A successful brand is not just about its power in the market, it’s about responsibility in our community and society. Brand jacking is a barometer of that responsibility or lack there of as was demonstrated by Greenpeace’s imaginative, ambitious, audacious brand jacking campaign sundering Lego’s long-standing relationship with Shell.
Brand jacking is perfect for the digital age because consumers want to connect and want that connection to be intense and to move them and when brand jackers push hard enough they evidently can get someplace. With regards the future, social media players are turning to a pay for play model working closely with advertisers so there will be acute pressure to ensure there is no fake paid advertising with the threat of revenue being lost. Omnicom has recently undertaken a $230M mobile marketing partnership with Twitter who will be held accountable. Is this enough to stop brand jacking or is there emerging trouble in the future where we can expect to see more brand jacking that’s well funded? And are big brands in the spot light worried that this trendy new type of activist brand jacking will sow instability?
We’re in a copycat society where Twitter and Facebook are a petri dish for brand jacking. It’s difficult for brands to control the fall out and one big question remains, what happens when you’re brand jacked? Customers take fright, brand jackers gain ground, revenue and credibility are lost and the brand collapses to demands. Here’s how brands can take the necessary steps to identify and counter the threats of brand jacking in this digital world:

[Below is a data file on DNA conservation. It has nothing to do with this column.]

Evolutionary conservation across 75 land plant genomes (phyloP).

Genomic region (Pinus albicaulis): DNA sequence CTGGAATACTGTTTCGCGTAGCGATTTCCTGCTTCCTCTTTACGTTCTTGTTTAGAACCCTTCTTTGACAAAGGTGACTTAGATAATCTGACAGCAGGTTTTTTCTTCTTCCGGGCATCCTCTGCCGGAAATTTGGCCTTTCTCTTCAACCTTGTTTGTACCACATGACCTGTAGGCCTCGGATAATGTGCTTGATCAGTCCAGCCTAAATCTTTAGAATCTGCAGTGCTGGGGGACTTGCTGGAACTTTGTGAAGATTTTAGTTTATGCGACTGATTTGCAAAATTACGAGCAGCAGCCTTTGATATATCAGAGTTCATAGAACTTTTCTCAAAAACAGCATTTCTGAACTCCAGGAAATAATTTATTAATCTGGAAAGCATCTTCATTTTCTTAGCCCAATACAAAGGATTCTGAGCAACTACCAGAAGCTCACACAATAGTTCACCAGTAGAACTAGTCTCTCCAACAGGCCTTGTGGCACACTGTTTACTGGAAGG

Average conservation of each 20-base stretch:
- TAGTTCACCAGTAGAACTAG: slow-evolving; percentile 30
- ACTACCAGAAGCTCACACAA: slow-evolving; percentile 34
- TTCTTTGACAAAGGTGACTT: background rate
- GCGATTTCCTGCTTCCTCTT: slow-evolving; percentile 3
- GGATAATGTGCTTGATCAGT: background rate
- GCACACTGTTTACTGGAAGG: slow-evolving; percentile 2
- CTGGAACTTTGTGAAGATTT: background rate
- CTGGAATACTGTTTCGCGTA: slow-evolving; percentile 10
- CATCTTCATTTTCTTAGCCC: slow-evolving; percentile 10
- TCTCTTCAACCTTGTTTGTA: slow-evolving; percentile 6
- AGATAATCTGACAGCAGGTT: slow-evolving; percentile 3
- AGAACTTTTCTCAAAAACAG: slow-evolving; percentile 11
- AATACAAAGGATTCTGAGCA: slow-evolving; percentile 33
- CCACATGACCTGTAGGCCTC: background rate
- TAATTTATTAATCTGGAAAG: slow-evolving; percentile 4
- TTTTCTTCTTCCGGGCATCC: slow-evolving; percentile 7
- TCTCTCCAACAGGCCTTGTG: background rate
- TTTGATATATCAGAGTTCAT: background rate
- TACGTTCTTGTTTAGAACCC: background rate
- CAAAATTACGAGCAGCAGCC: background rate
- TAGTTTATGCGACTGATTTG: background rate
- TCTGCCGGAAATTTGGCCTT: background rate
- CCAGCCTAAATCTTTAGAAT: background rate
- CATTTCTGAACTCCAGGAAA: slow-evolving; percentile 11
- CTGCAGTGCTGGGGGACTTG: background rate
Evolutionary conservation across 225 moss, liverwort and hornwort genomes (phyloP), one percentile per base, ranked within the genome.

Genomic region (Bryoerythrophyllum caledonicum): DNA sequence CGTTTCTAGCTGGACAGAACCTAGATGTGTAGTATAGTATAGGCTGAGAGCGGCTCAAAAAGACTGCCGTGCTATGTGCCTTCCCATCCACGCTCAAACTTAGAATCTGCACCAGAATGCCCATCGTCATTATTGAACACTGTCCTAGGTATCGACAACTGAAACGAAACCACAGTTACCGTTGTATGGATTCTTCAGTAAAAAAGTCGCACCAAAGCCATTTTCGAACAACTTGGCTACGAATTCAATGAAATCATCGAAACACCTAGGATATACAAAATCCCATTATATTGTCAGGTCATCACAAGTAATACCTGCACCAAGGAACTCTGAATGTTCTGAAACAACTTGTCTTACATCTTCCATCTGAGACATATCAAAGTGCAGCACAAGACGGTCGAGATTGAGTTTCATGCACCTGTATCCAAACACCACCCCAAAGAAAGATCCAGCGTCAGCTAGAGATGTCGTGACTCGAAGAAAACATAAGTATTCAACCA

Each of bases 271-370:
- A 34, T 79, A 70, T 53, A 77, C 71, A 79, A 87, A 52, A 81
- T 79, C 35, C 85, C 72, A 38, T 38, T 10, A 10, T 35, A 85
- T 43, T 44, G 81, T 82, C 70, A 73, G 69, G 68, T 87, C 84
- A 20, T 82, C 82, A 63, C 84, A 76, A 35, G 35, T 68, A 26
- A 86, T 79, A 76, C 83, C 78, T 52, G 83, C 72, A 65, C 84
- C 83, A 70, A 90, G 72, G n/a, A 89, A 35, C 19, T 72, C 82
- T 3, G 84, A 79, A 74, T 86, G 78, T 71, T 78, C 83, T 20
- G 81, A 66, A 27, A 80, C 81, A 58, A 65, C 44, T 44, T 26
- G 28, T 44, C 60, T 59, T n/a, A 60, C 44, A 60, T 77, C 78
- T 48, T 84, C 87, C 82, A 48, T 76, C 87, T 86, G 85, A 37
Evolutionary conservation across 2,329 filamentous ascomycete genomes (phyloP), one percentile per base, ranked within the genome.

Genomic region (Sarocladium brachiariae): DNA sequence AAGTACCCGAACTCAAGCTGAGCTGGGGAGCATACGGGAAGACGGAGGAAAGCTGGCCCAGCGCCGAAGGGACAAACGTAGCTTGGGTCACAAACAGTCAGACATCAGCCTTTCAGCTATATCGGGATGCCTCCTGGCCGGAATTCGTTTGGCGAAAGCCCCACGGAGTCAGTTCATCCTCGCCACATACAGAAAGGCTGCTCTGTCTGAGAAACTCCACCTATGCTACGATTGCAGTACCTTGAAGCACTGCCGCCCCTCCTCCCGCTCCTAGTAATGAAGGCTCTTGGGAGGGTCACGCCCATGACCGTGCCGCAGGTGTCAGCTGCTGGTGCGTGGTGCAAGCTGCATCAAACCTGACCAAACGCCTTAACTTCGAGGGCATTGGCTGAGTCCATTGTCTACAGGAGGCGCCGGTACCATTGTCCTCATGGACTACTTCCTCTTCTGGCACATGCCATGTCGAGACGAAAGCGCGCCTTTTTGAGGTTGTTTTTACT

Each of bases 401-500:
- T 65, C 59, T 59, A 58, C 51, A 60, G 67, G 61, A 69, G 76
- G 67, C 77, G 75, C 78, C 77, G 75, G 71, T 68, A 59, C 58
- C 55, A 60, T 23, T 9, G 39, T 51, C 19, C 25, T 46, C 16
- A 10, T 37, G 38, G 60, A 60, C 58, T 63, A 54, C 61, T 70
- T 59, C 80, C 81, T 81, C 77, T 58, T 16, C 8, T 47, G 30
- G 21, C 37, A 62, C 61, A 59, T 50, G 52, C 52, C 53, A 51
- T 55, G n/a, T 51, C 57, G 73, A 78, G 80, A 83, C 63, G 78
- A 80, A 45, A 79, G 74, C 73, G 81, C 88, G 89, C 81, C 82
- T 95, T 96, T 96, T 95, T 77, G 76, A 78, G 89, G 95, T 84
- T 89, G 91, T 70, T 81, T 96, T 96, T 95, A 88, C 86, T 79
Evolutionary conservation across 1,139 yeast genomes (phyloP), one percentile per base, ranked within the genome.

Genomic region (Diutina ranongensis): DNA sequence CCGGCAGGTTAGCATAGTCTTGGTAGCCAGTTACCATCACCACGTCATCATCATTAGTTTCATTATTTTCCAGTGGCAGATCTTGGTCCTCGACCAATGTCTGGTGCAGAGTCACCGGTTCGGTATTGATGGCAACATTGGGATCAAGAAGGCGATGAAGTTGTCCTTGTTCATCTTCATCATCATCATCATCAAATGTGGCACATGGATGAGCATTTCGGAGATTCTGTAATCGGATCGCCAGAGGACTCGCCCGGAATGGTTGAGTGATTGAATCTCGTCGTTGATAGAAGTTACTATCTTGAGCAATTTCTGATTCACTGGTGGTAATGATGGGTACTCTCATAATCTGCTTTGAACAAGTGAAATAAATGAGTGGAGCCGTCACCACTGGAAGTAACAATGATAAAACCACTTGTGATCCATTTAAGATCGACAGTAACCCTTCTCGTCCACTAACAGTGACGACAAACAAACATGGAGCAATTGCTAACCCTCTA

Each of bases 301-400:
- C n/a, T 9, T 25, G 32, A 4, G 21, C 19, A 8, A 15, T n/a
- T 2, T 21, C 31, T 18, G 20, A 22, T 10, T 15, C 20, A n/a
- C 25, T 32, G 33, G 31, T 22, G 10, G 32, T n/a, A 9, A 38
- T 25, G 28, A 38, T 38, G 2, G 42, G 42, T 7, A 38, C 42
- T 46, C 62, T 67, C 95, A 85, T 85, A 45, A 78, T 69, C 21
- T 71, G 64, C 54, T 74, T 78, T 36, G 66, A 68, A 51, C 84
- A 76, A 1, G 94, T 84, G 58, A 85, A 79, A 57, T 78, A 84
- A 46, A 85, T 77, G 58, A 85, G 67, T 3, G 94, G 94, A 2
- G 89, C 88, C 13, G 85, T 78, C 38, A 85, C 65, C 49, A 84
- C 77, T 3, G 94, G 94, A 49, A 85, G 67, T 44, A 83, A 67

Constant online monitoring
Avoid ignoring the brand jacking
Regularly communicate with user, fan and consumer sites
Bake social media deep into crisis management strategy
View the brand through the eyes of your detractors
Open all lines of communication
Use social media as the main platform for your response
Actively engage with the brand jackers
There’s nothing more valuable to a business than its reputation and the ability to secure it so the last point jangles nerves for most brands because it’s typically a burning platform. Plus they’re scared of becoming embroiled in the enmities because the brand is not entitled to its own facts the detractor is.
Brands are supposed to be a promise to consumers and an insurance policy against difficulties so when brand jacked they need to find a tone between adamantine rebut and abject prostration, one that bolsters the brands sincerity rather than forfeiting it. The truth has consequences and with brand jacking there are two things for certain: you don’t make peace with your friends and brand jacking’s got legs and those legs dance.